In Spartacus’s day, gladiators advertised by parading through town, displaying their fierce physiques and touting their records of wins and losses. Nowadays, states advertise by testing missiles and nuclear bombs and then peddling the results to a global audience. So, Iran and North Korea in the past week. Their weapons make them winners; the implied loser is the United States, the superpower that maintains the world order that these two states seek to change.
For the U.S. to respond to every challenge would be to play a losing game of tit-for-tat. Some tests, however, are too important to ignore. The U.S. would pay a high price, for example, if it failed to counter Iran’s rising power by protecting its allies in the Middle East, from Israel to Saudi Arabia, and from Egypt to Turkey.
That cost, however, pales beside the price of failure in Northeast Asia. Command of the Pacific is a pillar of American power and prosperity. America’s post-Second-World-War hegemony in the Pacific has depended on the support of Japan and the defense of South Korea (and Taiwan) in order to check Chinese expansion. But South Korea and Japan are the two biggest potential victims of North Korean nuclear weapons. Neither state is able to defend itself without a patron. Either they will find support from the U.S. or they will jump on a new bandwagon – China’s. There is also the danger that, when it comes to Japan and South Korea, American irresoluteness now will drag us into a war to defend them later.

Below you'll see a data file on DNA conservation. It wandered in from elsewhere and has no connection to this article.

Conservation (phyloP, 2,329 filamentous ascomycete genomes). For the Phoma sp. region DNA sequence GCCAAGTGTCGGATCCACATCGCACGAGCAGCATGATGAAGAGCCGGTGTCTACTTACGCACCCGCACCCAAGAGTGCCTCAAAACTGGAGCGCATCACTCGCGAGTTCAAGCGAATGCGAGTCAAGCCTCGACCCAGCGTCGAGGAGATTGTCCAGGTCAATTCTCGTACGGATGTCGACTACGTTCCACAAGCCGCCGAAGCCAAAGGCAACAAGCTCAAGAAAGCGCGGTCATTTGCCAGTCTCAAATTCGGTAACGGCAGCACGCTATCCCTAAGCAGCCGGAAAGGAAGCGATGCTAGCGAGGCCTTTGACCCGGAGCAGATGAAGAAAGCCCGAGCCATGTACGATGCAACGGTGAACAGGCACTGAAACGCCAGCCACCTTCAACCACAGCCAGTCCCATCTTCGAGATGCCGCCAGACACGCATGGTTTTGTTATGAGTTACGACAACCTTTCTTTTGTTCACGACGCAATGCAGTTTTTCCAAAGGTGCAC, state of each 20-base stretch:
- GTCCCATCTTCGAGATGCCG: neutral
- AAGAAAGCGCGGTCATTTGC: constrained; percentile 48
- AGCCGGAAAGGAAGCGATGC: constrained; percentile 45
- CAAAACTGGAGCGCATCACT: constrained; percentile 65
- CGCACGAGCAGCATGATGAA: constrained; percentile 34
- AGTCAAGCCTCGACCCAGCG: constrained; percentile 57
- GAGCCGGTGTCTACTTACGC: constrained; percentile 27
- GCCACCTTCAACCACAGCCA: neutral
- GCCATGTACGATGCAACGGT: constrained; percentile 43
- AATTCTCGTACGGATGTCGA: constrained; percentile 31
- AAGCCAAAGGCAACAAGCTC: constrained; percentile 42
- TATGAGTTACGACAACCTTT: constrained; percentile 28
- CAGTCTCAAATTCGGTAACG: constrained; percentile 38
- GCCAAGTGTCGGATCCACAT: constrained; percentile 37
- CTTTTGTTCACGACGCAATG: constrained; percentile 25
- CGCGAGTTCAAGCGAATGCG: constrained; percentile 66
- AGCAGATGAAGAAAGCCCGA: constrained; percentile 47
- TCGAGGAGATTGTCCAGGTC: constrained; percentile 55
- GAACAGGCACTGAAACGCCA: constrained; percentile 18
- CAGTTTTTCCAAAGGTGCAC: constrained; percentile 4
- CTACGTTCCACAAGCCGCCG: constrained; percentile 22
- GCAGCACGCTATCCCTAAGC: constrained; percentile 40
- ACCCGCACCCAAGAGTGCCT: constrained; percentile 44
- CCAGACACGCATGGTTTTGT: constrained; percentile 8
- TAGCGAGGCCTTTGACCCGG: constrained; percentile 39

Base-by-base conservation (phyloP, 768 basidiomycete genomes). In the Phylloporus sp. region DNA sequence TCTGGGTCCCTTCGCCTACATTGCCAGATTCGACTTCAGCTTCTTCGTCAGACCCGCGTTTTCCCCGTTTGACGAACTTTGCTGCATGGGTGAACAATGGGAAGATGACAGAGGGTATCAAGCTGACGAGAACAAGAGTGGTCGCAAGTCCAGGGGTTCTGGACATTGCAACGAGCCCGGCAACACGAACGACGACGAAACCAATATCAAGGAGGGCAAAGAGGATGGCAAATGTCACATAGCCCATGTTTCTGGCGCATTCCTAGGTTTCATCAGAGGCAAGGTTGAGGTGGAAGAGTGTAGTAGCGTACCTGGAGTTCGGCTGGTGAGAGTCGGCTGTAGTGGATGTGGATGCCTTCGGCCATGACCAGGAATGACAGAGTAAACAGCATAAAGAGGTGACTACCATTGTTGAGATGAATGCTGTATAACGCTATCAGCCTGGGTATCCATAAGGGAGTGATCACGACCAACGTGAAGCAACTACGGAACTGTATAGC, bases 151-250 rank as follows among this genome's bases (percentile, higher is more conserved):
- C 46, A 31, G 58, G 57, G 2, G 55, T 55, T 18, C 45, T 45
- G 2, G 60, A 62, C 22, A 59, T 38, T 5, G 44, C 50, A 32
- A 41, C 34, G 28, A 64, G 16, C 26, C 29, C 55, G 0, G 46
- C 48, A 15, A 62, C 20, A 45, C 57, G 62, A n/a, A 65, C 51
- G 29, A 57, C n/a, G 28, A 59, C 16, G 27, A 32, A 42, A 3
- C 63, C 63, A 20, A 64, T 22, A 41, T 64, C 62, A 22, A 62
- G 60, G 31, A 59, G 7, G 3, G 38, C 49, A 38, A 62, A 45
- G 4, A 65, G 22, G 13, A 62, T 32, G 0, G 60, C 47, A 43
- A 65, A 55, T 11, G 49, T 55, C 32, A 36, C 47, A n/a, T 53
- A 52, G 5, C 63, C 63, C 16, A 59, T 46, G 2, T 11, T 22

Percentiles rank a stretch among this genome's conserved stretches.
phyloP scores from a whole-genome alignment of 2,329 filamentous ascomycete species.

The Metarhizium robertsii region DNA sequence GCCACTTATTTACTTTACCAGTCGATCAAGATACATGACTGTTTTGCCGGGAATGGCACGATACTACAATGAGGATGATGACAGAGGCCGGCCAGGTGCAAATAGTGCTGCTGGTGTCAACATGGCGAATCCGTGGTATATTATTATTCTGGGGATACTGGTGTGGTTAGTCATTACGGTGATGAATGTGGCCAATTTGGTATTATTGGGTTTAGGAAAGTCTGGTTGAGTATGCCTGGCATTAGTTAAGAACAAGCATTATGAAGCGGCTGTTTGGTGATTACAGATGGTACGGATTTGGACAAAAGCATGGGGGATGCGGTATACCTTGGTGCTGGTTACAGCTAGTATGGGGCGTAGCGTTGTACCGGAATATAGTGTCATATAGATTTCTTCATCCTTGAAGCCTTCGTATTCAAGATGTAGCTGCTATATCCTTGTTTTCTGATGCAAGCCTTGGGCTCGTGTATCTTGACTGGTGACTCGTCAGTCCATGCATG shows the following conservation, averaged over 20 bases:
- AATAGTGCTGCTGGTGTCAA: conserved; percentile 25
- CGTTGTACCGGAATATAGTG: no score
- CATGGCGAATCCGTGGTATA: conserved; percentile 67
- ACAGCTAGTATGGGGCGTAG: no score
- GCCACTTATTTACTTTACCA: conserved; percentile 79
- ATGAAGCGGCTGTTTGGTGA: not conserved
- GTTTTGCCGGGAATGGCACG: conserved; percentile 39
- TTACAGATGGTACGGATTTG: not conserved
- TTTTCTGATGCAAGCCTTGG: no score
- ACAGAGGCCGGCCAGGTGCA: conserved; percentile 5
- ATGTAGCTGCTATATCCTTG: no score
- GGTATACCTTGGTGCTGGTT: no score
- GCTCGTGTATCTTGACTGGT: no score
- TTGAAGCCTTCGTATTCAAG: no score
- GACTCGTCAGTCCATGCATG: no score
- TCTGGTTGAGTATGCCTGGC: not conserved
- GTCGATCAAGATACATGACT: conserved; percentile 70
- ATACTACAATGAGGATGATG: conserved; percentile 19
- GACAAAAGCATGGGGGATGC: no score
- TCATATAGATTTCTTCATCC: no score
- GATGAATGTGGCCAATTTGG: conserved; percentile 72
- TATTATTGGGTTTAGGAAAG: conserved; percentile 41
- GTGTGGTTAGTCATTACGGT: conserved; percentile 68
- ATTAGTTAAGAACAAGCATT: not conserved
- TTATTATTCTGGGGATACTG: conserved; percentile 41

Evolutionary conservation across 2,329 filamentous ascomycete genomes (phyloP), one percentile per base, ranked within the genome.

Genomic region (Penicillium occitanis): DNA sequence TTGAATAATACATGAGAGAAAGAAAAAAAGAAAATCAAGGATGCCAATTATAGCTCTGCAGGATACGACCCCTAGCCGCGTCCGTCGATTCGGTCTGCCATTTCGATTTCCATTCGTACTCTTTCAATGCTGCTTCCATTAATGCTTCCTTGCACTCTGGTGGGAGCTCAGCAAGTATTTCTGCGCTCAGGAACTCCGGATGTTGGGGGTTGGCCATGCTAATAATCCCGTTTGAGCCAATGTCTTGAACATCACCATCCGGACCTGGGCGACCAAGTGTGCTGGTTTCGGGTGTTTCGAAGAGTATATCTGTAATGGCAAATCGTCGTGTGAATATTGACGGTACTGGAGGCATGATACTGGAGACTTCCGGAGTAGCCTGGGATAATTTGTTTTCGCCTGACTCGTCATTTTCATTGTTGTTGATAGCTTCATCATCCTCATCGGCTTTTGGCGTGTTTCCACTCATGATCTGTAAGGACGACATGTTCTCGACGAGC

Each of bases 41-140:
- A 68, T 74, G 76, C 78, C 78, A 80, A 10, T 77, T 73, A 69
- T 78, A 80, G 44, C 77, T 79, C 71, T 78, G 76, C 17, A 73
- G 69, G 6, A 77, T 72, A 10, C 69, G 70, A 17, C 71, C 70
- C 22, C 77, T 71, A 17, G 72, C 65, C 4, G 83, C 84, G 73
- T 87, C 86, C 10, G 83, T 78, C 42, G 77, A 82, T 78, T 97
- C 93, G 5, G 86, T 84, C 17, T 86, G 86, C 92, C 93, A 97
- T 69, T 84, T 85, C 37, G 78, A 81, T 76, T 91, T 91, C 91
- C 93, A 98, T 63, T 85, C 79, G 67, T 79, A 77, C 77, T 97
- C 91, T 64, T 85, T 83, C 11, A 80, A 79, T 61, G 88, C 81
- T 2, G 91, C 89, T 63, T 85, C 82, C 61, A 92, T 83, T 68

To retain the confidence of Japan and South Korea, the U.S. must respond to North Korea’s challenge. With nuclear weapons in play, war is unthinkable. Economic sanctions and strengthened anti-missile defense programs, followed by tough negotiations, may be the best course.
United Nations resolutions are a good start. But, against missiles and nukes, words will be about as effective as they would against a gladiator’s sword.